Eager anglers and boaters from across South Nation Conservation’s (SNC) 4,441 square-kilometer jurisdiction in Eastern Ontario can (safely) rejoice.
Following the provincial announcement last week and direction from the Eastern Ontario Health Unit, SNC has re-opened public boat launches, river access points and select Conservation Areas, with certain COVID-19 precautions in place.
The following Conservation Areas and municipal partner sites for river access and boat launching are all open as of May 19th:
- High Falls and Doran Park Conservation Areas (Casselman)
- St. Albert Conservation Area (St. Albert)
- Crysler Park Boat Launch (Crysler)
- Embrun Boat Launch (Embrun)
- Cass Bridge Conservation Area (Winchester)
- Jessup’s Falls Conservation Area (Plantagenet)
- McIntosh Park Conservation Area (Berwick)
- Findlay Creek Conservation Area (Ottawa)
- Alfred Bog Walk (Alfred)
- Chesterville Waterfront Docks and Boat Launch (Chesterville)
The following Conservation Areas continue to remain open and maintained:
- Two Creek Forest Conservation Area (Morrisburg)
- Oschmann Forest Conservation Area (Ormond)
- Robert Graham Conservation Area (Glen Stewart)
- Warwick Forest Conservation Area (Berwick)
- J. Henry Tweed Conservation Area (Russell)
- W. E. Burton Conservation Area (Russell)
- Reveler Conservation Area (Crysler)
- Nokomis Park (Limoges)
The following Conservation Areas will remain temporarily closed:
- Camp Sheldrick Conservation Area (Winchester)
- Oak Valley Pioneer Park Conservation Area (Winchester Springs)
Play structures and washrooms will remain closed for now; picnic tables will return to gazebos and picnic areas beginning next week.
SNC reminds users that distancing directives must continue to be followed: please keep your pets on leash, do not litter, and do not congregate on trails, fishing areas, parking lots or docks. Please be respectful and courteous to other visitors.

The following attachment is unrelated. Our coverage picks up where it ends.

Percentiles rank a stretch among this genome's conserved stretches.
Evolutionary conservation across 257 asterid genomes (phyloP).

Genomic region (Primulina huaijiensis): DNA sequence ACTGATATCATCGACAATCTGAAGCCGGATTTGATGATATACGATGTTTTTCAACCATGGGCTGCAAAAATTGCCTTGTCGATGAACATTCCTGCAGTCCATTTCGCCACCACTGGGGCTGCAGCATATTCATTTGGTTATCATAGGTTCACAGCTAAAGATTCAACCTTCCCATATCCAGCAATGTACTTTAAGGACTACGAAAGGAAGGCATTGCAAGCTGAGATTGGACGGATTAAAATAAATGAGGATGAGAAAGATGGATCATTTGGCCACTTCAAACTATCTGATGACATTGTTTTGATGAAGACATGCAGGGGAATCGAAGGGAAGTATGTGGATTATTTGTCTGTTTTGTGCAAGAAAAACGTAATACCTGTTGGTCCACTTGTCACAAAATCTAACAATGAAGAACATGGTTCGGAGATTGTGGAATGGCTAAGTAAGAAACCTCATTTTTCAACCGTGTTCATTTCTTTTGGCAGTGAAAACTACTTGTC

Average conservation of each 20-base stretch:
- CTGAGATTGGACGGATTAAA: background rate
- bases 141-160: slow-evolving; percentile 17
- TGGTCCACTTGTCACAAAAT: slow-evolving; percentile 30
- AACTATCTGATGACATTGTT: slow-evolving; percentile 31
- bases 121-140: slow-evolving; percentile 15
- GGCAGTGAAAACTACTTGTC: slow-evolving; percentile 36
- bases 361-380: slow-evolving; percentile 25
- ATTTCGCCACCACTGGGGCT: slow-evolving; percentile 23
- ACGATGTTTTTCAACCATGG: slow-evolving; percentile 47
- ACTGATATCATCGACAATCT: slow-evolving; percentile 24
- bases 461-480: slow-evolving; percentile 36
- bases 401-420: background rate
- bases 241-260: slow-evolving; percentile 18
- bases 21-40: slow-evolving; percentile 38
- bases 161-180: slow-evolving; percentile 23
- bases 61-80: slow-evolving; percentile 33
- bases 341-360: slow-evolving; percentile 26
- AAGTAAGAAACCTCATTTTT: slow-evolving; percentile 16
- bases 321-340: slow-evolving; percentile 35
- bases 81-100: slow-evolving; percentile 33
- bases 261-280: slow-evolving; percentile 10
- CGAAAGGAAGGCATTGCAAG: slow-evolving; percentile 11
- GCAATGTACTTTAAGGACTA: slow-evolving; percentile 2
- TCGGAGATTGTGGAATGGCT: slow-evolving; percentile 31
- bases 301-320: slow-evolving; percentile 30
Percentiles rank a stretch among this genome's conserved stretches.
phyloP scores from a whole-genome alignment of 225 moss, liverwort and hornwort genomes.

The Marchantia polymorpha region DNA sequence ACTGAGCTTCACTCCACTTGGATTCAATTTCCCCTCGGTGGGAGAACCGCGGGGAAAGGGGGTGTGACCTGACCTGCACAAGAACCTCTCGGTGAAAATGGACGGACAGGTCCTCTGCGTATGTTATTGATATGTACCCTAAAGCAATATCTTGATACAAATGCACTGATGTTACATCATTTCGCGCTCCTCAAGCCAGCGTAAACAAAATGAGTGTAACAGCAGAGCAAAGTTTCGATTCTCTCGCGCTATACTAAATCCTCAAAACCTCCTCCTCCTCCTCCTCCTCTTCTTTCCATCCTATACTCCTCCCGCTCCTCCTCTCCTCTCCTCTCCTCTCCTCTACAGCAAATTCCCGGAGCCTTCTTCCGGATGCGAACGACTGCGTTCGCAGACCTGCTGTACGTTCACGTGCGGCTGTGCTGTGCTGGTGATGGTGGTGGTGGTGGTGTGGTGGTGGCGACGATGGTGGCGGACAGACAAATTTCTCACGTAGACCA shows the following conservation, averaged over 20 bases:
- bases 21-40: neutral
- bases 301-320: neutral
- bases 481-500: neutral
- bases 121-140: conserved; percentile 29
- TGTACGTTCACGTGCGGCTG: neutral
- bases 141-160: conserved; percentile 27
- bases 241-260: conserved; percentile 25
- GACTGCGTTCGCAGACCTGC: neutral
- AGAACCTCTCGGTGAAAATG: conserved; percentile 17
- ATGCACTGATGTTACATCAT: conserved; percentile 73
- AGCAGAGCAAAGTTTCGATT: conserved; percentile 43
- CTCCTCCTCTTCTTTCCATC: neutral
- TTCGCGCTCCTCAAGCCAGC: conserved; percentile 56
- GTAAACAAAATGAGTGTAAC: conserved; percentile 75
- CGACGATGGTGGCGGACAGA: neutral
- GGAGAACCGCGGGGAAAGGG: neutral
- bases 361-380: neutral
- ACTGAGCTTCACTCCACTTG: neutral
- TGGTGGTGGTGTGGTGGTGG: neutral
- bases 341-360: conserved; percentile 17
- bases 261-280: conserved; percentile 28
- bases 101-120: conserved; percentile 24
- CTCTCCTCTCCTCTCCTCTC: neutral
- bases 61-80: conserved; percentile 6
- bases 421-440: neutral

It is unsafe and illegal under the Federal Fisheries Act to fish within 23 metres of a dam: please do not fish near dams or use water control structures to access rivers. Fish congregate in these areas to pass over dams and access fish ladders and fishing prevents many fish species from spawning, which pose significant risks to fish populations. Please use safe and appropriate fishing locations.“We couldn’t be more thrilled to open the remainder of our parks, boat launches and docks for public use,” said John Mesman, SNC’s Communications Lead. “People are excited to get out on the water and as long as our visitors continue to use our public spaces safely, we’re happy to provide access to the local environment!”
SNC is monitoring the pandemic and response closely and will provide updates on changes to operations and business continuity as they become available at www.nation.on.ca/coronavirus.
SNC manages over 20,000 acres of Community Forest in Eastern Ontario and many of the public, day-use Conservation Areas have been donated to the Authority through SNC’s Land Securement Program to help maintain natural legacies and to provide people a place to step outdoors and into nature.
SNC is a not-for-profit and community-based environmental agency that relies on donations and self-generated revenue to protect and enhance the local environment across its 4,441 square-kilometer jurisdiction, on behalf of its 16 partner municipalities.
People can learn more or donate to SNC online at www.nation.on.ca/donate.